Sarajevo 2021 - CineLink Industry Days
Industry Report: Distribution, Exhibition and Streaming
At Sarajevo, industry panelists explore alternative models of distribution
The talk, moderated by producer Paula Alvarez Vaccaro, took place online on 16 August
In this delicate phase where the pandemic is accelerating the shift from cinema to platforms, and traditional theatrical windows are being disrupted, what alternative distribution models are in sight? One of the open sessions held during this year’s CineLink Industry Days at the Sarajevo Film Festival (14-19 July 2021) provided several insights on the topic. The debate was moderated by producer Paula Alvarez Vaccaro and took place online on 16 August.
After Vaccaro’s introduction, Kinema’s Head of Film Ryan Harrington talked through the troubled state of US theatres, where 50% of screens are located in just four states, and sometimes it can take up to one hour and a half for a US citizen to reach “an arts centre or a traditional cinema venue.” He spoke about the work done at Kinema, a new social cinema platform acting in the non-theatrical event space, adopting a “non-exclusive” distribution model. The platform is also accessible for very small theatres. Usually, 80% of the profits goes back to the content creators, and 20% stays with Kinema when their licensees decide to buy or host a screening that viewers can access for free. When these decide to sell tickets, instead, 50% goes back to authors, 40% goes to the event organisers and 10% stays with Kinema.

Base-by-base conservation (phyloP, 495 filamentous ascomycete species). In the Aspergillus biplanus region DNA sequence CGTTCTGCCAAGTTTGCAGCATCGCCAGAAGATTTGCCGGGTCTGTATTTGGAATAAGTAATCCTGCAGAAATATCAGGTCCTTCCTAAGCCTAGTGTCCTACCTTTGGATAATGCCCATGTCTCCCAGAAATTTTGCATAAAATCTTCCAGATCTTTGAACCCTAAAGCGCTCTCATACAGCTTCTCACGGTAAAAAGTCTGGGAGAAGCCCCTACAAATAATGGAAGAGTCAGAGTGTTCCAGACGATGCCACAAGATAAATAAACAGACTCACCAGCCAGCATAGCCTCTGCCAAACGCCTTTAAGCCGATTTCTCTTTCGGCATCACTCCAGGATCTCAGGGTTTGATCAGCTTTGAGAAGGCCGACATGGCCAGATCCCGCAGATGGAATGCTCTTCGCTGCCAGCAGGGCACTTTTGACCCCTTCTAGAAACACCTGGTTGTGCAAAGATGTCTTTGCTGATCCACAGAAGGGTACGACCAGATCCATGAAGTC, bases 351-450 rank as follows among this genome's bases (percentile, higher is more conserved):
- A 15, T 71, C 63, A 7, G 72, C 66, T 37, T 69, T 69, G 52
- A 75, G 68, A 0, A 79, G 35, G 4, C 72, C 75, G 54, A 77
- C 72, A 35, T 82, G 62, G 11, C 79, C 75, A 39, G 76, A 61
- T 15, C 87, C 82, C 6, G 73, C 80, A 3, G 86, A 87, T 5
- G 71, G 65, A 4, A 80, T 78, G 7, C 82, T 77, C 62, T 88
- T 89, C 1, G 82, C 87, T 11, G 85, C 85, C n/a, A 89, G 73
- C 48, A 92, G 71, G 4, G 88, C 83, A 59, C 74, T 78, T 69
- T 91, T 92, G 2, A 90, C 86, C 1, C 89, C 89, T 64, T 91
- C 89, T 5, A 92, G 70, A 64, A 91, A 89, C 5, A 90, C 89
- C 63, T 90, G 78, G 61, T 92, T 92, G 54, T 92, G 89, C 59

Ester Bernal from Mexico’s Piano Distribucion stressed the importance of favouring occasions of encounters between viewers and filmmakers, and explained how they are trying to develop more “stretched” release models for the post-pandemic phase, with a lower amount of theatres and screenings involved in the first week, aiming for a more balanced (and more successful) run for independent films.
Next, Andy Caley spoke about his work for UK distribution outfit Bohemia Media, whose main mission is to champion diversity and support individual voices. Meanwhile, producer Amy Hobby from US outfit Tangerine Entertainment defined her career as “bifurcated,” serving as a “for hire producer for streamers” but also willing to produce content “outside of the box and auteur-driven.” While this duality has been “utterly exhausting” but nevertheless “exciting,” Hobby highlighted how important it is to retain (or even regain) IPs for independent filmmakers, and to rely on self-distribution models, which can cut “all the middle people” sucking money and resources.
Speaking about the much-discussed topic of data transparency, Lobby said that, sadly, many independent filmmakers and smaller studios believe that their film is doing better than it is in reality. She believes that studios’ and streamers’ refusal to share clear insights is “embedded in the system” and the only viable strategy is to present common demands by building up networks. Harrington explained that, from their side, they share insights on a dashboard, including “the good, the bad and the ugly.”
The session was brought to a close by a Q&A session with questions from the online audience.
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